Humanitarian hush money
The generous aid given to the Palestinians through various channels is the reward offered by Western states in exchange for the tolerance they show toward Israeli apartheid.
There is something embarrassing, even humiliating, about the pairs, trios and flocks of off-road vehicles that rush to the site of a disaster. Their foreign-language-speaking passengers emerge in order to carefully record the damage, assess the aid required and then consider how to provide it. Afterward they publish their findings and conclusions in internal reports and in glossy brochures with spectacular images, because suffering is photogenic.
Even when these aid teams are highly caring, compassionate and dedicated, the aura of their ordinary, comfortable and healthy world surrounds them, separating them from those for whom catastrophe is routine. The former earn their living from calamity, the latter live it. Even without being cynical, the scenario is cynical by definition.
Even in natural disasters a major share of the blame rests with administrative failures, human deeds, criminal negligence whose only purpose is to perpetuate class disparities. But at least when the immediate cause is a storm or an earthquake there is a measure of inevitability. People determine the scope of the disaster but not its occurrence.
The international jeep teams that reach every corner of the West Bank, East Jerusalem and the Gaza Strip live off a calamity that is 100-percent man-made, a fact that multiplies the cynicism of the scenario. The tanker trucks of drinking water they fund regularly, the food packages they distribute every few weeks or months and the tents pitched every week on the ruins of a demolished home add up to another Israeli success: compressing and shrinking the Palestinian issue from a battle for freedom, independence and rights to a question of charity and relief, of international donations and their timing.
The “needy” Palestinians who receive donations of water, food and tents in Hammamat al-Maleh, Beit Lahia and Shoafat are needy because regular Israelis – the cream of the state and state-religious school systems, high-ranking career army officers – who can look forward to a splendid civilian future in high-tech or public service specialize in abusing them. What, if not abuse, is a pipe across your land in Al Farisya, in the northern Jordan Valley, that brings water to Jewish homes built on your village’s land, but from which you are forbidden to take so much as a drop? What, if not maltreatment, is the routine shooting at people who support themselves by fishing or collecting junk? And what, if not sadism, is evicting people from their homes in the East Jerusalem neighborhoods of Sheikh Jarrah and Silwan and refusing to register children on their Jerusalemite mothers’ identity cards?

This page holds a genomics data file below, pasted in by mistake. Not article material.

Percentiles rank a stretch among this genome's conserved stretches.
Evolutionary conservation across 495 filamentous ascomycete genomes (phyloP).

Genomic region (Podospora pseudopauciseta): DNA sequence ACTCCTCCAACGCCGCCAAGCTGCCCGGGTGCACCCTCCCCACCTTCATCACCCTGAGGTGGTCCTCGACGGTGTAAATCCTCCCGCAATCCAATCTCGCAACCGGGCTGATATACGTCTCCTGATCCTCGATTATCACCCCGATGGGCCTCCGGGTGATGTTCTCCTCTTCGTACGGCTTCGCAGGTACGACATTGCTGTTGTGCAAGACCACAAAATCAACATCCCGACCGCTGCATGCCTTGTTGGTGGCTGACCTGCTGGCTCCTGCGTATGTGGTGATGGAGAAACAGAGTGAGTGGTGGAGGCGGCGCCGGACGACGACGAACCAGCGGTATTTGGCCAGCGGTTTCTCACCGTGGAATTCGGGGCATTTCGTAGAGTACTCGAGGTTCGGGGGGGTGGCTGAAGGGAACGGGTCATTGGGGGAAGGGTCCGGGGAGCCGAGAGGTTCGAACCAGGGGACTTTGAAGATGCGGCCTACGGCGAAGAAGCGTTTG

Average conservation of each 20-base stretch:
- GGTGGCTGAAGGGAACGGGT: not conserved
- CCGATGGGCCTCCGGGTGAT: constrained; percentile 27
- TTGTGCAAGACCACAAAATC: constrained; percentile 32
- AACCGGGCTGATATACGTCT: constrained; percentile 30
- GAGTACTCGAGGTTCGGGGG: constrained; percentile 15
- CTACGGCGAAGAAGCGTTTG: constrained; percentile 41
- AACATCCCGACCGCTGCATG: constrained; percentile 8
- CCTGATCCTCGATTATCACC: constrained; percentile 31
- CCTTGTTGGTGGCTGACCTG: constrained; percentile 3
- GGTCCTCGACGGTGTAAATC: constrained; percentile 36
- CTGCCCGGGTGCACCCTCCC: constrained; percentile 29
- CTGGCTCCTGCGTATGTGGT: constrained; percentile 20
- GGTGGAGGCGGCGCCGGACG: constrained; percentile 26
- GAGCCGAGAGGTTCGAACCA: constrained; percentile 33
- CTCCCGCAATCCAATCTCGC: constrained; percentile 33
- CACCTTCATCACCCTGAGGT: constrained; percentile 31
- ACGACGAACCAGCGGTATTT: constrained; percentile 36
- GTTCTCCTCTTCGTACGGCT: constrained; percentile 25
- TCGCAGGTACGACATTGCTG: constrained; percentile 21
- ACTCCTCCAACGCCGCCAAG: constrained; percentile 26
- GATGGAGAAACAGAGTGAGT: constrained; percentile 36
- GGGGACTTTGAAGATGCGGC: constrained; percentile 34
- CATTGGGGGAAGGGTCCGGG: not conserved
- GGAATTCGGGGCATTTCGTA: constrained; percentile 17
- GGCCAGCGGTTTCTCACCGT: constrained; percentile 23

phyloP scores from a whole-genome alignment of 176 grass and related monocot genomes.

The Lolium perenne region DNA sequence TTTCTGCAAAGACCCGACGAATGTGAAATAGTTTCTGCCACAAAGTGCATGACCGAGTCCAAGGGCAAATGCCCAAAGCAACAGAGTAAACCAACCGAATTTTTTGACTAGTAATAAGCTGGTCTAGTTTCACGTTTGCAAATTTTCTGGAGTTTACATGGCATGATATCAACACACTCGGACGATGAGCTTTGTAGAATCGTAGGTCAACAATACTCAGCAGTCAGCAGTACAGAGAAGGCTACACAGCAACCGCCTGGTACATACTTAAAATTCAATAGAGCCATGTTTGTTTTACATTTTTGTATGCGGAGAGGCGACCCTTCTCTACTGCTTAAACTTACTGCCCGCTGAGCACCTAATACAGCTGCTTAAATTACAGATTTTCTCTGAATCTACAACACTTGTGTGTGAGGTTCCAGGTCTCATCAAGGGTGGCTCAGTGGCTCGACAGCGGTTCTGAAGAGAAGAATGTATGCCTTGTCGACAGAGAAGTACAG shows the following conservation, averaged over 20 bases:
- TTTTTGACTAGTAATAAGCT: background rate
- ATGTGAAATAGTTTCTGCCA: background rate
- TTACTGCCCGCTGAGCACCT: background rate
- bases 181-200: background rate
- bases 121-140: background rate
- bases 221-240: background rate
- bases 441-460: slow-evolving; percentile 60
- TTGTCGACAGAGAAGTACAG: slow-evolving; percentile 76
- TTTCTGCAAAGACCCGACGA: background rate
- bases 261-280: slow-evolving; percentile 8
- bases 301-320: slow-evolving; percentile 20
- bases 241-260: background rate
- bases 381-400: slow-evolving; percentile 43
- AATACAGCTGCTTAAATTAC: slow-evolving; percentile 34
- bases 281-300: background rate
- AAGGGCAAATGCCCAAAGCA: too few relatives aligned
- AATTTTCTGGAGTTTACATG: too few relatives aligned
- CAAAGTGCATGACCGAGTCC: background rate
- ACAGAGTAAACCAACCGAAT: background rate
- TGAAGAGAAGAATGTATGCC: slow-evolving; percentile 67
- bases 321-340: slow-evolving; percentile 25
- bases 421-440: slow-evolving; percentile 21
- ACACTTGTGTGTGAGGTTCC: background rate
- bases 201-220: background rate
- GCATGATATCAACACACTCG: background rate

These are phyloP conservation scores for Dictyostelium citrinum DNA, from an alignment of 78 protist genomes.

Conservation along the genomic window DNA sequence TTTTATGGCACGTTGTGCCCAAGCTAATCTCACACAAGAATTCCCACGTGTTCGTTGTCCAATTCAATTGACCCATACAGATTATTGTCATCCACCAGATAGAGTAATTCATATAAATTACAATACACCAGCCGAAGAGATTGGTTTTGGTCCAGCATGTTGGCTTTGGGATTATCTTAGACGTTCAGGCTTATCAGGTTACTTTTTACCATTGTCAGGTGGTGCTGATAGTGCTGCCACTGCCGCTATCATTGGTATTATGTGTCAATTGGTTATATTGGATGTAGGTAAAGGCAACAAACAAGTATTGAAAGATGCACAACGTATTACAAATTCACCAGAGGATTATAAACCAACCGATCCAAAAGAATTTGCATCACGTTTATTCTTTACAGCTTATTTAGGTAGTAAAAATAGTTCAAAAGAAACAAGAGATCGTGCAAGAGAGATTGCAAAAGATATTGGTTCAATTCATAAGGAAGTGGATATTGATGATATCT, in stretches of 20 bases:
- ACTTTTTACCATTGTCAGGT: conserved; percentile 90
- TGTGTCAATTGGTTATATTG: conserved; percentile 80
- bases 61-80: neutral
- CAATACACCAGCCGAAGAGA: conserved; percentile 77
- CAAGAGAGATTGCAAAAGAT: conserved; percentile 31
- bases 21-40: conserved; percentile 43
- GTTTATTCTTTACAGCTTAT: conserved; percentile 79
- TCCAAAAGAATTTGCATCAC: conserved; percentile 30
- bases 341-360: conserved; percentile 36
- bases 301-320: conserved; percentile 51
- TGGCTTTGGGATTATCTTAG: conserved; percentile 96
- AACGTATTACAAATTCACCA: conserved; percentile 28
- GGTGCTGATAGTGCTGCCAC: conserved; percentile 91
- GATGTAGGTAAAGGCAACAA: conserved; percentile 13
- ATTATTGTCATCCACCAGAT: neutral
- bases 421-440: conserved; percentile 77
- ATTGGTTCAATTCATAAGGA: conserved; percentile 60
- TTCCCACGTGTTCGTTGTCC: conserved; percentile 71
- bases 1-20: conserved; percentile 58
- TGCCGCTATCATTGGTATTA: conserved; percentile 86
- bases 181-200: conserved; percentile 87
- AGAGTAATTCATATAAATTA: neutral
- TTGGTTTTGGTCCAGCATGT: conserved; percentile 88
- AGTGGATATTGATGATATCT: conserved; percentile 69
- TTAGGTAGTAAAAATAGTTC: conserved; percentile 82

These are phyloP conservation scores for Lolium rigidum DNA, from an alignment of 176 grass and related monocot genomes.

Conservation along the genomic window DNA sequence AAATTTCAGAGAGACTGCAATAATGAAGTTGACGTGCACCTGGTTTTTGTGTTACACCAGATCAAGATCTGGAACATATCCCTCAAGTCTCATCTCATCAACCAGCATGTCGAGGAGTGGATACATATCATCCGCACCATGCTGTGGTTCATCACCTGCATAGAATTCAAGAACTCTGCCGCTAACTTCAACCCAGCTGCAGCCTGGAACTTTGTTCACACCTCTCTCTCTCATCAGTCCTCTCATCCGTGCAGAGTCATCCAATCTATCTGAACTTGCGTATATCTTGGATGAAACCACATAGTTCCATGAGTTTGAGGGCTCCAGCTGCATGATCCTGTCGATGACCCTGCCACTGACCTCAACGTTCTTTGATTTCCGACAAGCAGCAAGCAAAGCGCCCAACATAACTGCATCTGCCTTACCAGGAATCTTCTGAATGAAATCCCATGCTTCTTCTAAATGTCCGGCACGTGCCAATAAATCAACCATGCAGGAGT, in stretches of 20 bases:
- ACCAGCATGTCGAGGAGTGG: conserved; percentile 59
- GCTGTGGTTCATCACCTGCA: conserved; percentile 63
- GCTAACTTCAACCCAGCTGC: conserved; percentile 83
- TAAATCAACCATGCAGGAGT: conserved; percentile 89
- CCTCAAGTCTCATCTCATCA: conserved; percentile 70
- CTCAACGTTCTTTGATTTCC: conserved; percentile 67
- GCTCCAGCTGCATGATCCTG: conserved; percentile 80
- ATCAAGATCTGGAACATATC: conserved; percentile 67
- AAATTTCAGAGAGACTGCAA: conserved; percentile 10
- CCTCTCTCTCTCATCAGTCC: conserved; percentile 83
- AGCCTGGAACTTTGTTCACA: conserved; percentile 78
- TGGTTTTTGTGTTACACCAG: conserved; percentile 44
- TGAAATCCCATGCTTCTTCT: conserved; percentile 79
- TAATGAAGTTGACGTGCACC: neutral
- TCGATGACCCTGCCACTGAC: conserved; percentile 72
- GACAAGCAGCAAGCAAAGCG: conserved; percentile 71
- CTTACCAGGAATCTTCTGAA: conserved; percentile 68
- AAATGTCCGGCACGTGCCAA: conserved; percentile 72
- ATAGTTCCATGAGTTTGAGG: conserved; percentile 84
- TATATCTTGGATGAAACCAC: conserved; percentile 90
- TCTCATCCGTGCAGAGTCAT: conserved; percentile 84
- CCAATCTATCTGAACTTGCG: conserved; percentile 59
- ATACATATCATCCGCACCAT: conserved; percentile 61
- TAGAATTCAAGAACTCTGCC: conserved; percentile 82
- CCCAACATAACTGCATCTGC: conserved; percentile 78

The audience for all the reports describing these abuses and written by these dedicated teams is senior diplomats stationed in Brussels, European capital cities and in North America. The information is supposed to be passed on to foreign ministers and governments. Much of it presumably does. But these governments have made a conscious political decision to cling to hypocrisy and to refrain from political intervention. Instead, they merely pay to put out a few fires.
This, too, is a huge Israeli success: The constant, daily international preoccupation with the consequences of Israel’s domination over the Palestinians and its takeover of their lands is humanitarian rather than political. Against their will, these dedicated participants in the humanitarian effort are a fig leaf for Western states that support Palestinian rights and independence on paper while accepting Israel’s apartheid in practice.
Apartheid generates the Palestinian charity cases for whose sake important conferences are held and from which many Palestinian and foreign bureaucrats make a (good) living. The generous aid to the Palestinians through various channels is the reward offered by Western states in exchange for the tolerance they show toward Israeli apartheid and the encouragement they give it, in the form of close defense ties, upgraded trade relations and cultural and scientific exchanges.
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